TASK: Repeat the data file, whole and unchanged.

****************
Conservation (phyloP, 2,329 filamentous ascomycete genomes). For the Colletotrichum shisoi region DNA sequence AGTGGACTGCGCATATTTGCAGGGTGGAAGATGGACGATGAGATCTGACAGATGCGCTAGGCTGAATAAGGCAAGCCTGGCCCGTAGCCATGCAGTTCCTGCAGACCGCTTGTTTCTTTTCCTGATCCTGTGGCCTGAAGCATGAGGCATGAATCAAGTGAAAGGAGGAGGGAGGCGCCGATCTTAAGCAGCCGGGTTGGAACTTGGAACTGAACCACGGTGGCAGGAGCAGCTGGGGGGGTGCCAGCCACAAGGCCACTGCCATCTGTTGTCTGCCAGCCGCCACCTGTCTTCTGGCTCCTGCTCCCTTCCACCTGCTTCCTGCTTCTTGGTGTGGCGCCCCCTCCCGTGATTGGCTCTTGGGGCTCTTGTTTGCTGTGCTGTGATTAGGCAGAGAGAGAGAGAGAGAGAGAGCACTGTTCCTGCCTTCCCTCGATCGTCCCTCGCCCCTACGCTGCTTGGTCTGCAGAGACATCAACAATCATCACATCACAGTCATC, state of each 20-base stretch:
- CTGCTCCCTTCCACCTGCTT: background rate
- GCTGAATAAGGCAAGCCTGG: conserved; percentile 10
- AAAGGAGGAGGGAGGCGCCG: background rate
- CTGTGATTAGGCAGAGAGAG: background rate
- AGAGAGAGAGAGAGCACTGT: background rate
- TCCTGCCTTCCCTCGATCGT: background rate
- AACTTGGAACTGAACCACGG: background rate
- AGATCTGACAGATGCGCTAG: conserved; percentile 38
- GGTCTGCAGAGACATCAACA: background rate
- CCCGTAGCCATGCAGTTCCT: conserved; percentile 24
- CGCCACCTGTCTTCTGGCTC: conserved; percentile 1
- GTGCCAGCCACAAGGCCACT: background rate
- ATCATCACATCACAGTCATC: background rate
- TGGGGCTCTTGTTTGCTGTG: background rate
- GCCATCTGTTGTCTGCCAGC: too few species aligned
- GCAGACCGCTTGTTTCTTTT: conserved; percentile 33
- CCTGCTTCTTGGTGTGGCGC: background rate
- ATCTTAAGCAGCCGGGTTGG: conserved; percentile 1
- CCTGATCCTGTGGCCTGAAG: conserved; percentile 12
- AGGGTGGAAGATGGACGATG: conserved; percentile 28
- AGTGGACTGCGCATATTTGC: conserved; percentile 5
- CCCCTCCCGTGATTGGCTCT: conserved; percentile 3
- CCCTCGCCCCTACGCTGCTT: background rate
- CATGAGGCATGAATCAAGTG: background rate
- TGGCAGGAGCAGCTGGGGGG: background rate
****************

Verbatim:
Conservation (phyloP, 2,329 filamentous ascomycete genomes). For the Colletotrichum shisoi region DNA sequence AGTGGACTGCGCATATTTGCAGGGTGGAAGATGGACGATGAGATCTGACAGATGCGCTAGGCTGAATAAGGCAAGCCTGGCCCGTAGCCATGCAGTTCCTGCAGACCGCTTGTTTCTTTTCCTGATCCTGTGGCCTGAAGCATGAGGCATGAATCAAGTGAAAGGAGGAGGGAGGCGCCGATCTTAAGCAGCCGGGTTGGAACTTGGAACTGAACCACGGTGGCAGGAGCAGCTGGGGGGGTGCCAGCCACAAGGCCACTGCCATCTGTTGTCTGCCAGCCGCCACCTGTCTTCTGGCTCCTGCTCCCTTCCACCTGCTTCCTGCTTCTTGGTGTGGCGCCCCCTCCCGTGATTGGCTCTTGGGGCTCTTGTTTGCTGTGCTGTGATTAGGCAGAGAGAGAGAGAGAGAGAGAGCACTGTTCCTGCCTTCCCTCGATCGTCCCTCGCCCCTACGCTGCTTGGTCTGCAGAGACATCAACAATCATCACATCACAGTCATC, state of each 20-base stretch:
- CTGCTCCCTTCCACCTGCTT: background rate
- GCTGAATAAGGCAAGCCTGG: conserved; percentile 10
- AAAGGAGGAGGGAGGCGCCG: background rate
- CTGTGATTAGGCAGAGAGAG: background rate
- AGAGAGAGAGAGAGCACTGT: background rate
- TCCTGCCTTCCCTCGATCGT: background rate
- AACTTGGAACTGAACCACGG: background rate
- AGATCTGACAGATGCGCTAG: conserved; percentile 38
- GGTCTGCAGAGACATCAACA: background rate
- CCCGTAGCCATGCAGTTCCT: conserved; percentile 24
- CGCCACCTGTCTTCTGGCTC: conserved; percentile 1
- GTGCCAGCCACAAGGCCACT: background rate
- ATCATCACATCACAGTCATC: background rate
- TGGGGCTCTTGTTTGCTGTG: background rate
- GCCATCTGTTGTCTGCCAGC: too few species aligned
- GCAGACCGCTTGTTTCTTTT: conserved; percentile 33
- CCTGCTTCTTGGTGTGGCGC: background rate
- ATCTTAAGCAGCCGGGTTGG: conserved; percentile 1
- CCTGATCCTGTGGCCTGAAG: conserved; percentile 12
- AGGGTGGAAGATGGACGATG: conserved; percentile 28
- AGTGGACTGCGCATATTTGC: conserved; percentile 5
- CCCCTCCCGTGATTGGCTCT: conserved; percentile 3
- CCCTCGCCCCTACGCTGCTT: background rate
- CATGAGGCATGAATCAAGTG: background rate
- TGGCAGGAGCAGCTGGGGGG: background rate